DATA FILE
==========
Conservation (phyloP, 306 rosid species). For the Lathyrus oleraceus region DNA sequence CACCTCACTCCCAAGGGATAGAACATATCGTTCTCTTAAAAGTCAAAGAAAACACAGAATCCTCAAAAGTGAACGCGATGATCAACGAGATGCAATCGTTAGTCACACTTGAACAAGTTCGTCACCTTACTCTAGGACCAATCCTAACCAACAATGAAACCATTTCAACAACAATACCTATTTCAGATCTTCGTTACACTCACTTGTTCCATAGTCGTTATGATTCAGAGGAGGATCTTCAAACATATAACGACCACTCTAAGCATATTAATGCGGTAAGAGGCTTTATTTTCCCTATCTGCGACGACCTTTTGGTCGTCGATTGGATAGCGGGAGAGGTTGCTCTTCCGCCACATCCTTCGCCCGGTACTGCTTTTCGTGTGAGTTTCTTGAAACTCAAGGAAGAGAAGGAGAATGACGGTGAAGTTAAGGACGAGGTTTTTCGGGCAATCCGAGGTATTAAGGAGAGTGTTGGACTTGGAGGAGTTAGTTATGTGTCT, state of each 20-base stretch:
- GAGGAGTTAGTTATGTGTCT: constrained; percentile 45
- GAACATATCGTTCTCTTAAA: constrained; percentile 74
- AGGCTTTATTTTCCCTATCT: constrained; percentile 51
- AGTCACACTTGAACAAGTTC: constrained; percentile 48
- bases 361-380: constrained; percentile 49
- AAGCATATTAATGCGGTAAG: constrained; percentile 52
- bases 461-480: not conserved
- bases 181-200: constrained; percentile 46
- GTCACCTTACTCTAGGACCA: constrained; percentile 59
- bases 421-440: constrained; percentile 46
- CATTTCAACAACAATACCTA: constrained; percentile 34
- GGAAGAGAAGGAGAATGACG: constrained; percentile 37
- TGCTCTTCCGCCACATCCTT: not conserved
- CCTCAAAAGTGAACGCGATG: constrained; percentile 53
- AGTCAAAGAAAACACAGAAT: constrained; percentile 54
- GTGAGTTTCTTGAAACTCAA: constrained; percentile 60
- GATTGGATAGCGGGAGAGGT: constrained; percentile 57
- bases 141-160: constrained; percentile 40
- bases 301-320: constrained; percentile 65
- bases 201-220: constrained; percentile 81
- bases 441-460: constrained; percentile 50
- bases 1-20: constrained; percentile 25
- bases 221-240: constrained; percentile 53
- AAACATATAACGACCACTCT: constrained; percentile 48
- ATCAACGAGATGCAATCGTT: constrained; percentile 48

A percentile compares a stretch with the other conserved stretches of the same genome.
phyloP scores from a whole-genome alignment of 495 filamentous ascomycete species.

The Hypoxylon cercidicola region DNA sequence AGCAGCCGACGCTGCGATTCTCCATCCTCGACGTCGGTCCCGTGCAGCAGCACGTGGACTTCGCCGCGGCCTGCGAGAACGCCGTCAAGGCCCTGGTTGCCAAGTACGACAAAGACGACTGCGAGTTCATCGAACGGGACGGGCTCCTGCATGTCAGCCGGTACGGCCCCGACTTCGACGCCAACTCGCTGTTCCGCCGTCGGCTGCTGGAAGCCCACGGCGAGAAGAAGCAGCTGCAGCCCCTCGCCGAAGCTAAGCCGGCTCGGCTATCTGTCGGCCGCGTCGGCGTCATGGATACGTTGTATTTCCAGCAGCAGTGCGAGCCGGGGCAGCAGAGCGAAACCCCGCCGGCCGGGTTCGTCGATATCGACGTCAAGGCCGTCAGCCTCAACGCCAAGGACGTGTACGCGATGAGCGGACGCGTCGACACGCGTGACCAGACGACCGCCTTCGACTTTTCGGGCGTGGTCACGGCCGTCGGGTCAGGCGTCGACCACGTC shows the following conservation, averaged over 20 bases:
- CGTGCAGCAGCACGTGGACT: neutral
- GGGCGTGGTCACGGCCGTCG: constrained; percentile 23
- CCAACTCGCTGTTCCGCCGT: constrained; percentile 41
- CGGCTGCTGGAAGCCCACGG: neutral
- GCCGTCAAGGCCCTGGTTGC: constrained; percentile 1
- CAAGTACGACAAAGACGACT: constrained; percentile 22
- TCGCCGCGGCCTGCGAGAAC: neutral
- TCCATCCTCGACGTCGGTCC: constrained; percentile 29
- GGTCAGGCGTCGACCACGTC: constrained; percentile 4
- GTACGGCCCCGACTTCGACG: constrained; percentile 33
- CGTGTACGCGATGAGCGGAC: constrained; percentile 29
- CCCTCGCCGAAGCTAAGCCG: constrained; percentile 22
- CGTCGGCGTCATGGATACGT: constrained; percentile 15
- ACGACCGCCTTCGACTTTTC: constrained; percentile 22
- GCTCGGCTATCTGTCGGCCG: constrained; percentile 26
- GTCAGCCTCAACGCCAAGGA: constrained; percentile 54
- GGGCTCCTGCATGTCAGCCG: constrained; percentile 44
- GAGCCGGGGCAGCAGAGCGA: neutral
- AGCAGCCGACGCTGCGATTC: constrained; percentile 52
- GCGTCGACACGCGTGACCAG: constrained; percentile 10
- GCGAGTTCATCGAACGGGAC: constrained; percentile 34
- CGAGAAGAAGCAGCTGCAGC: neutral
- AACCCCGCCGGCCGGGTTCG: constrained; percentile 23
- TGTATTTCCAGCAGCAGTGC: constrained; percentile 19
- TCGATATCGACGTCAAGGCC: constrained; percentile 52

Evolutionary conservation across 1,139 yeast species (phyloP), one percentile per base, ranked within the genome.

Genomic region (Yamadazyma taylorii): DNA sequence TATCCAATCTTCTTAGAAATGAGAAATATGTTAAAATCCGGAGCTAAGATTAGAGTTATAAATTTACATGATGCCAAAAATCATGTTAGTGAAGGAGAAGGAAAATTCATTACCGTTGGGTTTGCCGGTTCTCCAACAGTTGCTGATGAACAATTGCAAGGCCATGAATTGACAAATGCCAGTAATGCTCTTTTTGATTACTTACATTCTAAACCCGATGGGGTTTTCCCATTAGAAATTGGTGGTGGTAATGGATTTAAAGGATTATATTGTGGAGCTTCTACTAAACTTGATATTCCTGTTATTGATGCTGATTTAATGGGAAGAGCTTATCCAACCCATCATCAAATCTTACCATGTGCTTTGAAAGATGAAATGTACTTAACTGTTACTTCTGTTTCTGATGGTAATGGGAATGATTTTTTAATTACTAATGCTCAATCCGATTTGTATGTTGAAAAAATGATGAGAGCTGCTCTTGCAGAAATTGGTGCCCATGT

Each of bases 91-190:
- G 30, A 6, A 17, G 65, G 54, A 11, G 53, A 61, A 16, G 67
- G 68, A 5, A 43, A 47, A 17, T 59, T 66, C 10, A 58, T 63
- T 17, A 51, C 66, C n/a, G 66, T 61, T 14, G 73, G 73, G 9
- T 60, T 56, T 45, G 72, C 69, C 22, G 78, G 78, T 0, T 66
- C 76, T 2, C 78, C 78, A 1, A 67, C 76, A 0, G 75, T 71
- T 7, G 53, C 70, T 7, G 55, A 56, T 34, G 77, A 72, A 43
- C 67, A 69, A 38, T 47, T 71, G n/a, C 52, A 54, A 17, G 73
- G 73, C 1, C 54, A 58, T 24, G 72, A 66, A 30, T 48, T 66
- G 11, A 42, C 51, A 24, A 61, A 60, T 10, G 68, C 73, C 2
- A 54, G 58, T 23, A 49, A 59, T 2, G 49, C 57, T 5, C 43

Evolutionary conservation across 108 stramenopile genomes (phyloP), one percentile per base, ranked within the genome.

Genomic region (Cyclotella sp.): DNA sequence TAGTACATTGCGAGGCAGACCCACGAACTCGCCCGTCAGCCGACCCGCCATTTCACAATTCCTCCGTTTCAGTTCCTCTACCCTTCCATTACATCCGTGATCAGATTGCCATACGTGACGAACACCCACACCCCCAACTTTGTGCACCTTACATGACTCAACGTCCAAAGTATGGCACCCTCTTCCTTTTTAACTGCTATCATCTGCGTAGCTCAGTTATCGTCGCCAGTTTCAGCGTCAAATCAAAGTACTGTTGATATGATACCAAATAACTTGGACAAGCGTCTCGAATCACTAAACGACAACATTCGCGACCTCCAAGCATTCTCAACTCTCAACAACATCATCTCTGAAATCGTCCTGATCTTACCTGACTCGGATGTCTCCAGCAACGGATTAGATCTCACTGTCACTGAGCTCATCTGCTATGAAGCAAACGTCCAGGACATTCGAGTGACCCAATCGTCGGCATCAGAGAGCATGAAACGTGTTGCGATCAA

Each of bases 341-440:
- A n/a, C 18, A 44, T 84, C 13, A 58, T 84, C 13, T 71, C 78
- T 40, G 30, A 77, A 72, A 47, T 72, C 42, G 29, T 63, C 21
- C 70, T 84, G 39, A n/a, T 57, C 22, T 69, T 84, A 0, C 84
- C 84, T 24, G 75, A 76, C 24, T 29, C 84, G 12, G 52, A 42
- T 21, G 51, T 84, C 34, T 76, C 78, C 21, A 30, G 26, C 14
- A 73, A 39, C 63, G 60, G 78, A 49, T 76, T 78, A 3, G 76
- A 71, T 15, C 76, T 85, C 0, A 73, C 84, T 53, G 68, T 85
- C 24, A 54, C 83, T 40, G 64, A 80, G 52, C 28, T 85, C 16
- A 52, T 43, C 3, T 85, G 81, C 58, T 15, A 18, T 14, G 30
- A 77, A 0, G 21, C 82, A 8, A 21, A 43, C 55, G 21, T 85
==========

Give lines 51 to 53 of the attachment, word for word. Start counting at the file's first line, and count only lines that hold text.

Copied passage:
- CGAGAAGAAGCAGCTGCAGC: neutral
- AACCCCGCCGGCCGGGTTCG: constrained; percentile 23
- TGTATTTCCAGCAGCAGTGC: constrained; percentile 19